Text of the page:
“Scattered Canary has committed unemployment fraud along with a number of other government services-focused frauds like disaster relief fraud, Social Security fraud, and student aid fraud,” Agari’s Hassold says. “Many West African scam groups have also been heavily involved in other incidents, like W-2 BEC attacks, where they can harvest a significant amount of personal information, so it’s not surprising they have the information needed to carry out these attacks on unemployment services.”

According to the report, Scattered Canary has committed frauds using loopholes in the US unemployment benefit scheme running into several thousands of dollars. The gang uses several techniques including Business email compromise (BEC). Latching on the loopholes in the Cares Act and unemployment benefits, researchers say that the group is using a technique it has leaned on in the past to keep track of all its fraudulent unemployment submissions. The scammers will set up one generic-looking Gmail address and then make accounts to submit fraudulent claims adding periods into different parts of the address. Most web platforms will interpret all of these as different email accounts, while Gmail doesn’t recognize periods as changing its own addresses.

‘As a result, the scammers can file dozens of individual submissions under as many people’s names, using their specific personal information, while managing it all from one centralized email account. One campaign the Agari researchers analyzed used 259 variations of the same address,’ the report said.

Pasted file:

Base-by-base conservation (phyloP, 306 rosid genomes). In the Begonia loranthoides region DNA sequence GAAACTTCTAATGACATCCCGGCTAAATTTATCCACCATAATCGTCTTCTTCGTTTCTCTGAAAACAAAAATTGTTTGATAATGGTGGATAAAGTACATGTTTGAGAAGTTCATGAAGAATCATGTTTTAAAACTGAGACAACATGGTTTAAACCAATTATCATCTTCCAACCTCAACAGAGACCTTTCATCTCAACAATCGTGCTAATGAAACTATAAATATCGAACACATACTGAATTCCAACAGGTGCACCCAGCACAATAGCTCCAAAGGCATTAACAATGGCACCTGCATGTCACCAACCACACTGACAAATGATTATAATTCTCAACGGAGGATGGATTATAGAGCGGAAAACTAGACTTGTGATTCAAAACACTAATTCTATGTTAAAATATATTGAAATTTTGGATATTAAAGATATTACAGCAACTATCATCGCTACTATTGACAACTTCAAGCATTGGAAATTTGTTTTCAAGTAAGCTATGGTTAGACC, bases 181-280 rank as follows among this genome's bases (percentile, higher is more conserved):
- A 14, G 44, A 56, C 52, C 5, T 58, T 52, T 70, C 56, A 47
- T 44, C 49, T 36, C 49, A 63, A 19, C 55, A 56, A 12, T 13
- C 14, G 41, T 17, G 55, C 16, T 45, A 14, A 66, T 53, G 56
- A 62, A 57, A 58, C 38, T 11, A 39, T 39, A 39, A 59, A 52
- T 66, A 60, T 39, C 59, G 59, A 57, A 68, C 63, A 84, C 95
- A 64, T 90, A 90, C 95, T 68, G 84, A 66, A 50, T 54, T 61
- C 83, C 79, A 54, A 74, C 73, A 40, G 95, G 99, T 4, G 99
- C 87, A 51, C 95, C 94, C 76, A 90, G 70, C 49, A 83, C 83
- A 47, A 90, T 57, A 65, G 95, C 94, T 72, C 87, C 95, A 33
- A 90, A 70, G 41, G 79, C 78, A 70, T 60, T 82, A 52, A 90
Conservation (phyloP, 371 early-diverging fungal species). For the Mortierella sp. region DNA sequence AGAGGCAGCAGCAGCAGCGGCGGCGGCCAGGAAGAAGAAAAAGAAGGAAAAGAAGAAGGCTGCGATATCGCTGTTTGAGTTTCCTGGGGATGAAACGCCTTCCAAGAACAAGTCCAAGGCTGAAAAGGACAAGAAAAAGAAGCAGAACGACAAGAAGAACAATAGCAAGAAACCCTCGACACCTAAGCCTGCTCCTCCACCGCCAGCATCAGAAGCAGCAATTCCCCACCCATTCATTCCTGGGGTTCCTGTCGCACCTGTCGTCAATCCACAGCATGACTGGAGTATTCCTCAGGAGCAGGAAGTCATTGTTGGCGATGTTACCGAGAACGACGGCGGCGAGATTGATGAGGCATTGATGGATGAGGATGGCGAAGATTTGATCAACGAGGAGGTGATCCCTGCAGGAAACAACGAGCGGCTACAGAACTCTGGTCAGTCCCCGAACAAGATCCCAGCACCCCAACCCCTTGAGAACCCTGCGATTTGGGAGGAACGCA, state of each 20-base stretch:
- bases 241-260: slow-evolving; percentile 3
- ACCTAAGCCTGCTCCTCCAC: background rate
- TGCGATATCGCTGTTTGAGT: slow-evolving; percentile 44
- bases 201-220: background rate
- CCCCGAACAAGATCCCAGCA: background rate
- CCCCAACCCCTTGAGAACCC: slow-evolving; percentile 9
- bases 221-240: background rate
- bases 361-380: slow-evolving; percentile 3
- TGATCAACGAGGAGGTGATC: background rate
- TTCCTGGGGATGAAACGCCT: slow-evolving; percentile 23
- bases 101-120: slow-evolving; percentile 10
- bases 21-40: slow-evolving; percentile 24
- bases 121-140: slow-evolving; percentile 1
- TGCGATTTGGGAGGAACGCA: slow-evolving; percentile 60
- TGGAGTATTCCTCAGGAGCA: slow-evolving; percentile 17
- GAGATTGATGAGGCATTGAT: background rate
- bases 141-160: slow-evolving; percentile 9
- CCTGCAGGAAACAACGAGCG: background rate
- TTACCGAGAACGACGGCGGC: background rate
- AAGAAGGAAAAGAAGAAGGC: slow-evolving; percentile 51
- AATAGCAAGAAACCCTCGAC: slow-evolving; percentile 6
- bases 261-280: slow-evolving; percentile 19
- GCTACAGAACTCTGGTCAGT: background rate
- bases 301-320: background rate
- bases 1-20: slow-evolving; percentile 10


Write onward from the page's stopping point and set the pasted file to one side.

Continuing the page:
Email security firm Agari, has gone ahead release findings that an actor within the Nigerian cybercriminal group Scattered Canary is filing fraudulent unemployment claims and receiving benefits from multiple states, while also receiving Cares payouts from the Internal Revenue Service. So far this has netted hundreds of thousands of dollars in scam payments. Regular unemployment, the extra $600 per week that out-of-work Americans can claim during the pandemic, plus the one-time $1,200 payment eligible adults are receiving under the Cares Act are all vulnerable targets for cybercriminals. In the midst of a pandemic and critical economic downturn, though, the theft of those benefits could have particularly dire consequences. The Secret Service warns that hundreds of millions of dollars could be lost to such scams just as states are running out of money to fund unemployment on their own.

Nigeria’s anti-corruption agency, the Economic and Financial Crimes Commission, EFFC, in recent times clamped down heavily on online scammers popularly called ‘Yahoo boys’. The EFCC has also launched major collaborations with the Federal Bureau of Investigation, FBI. Such efforts has resulted in the arrest of major online scam ring leaders. Last year, Obinwanne Okeke, was arrested in the US, a breakthrough for the FBI, the EFCC announced that it assisted the FBI in the operation.

Subsequent investigations in the US also led to the arrest of over 80 Nigerians in the US for several online scams.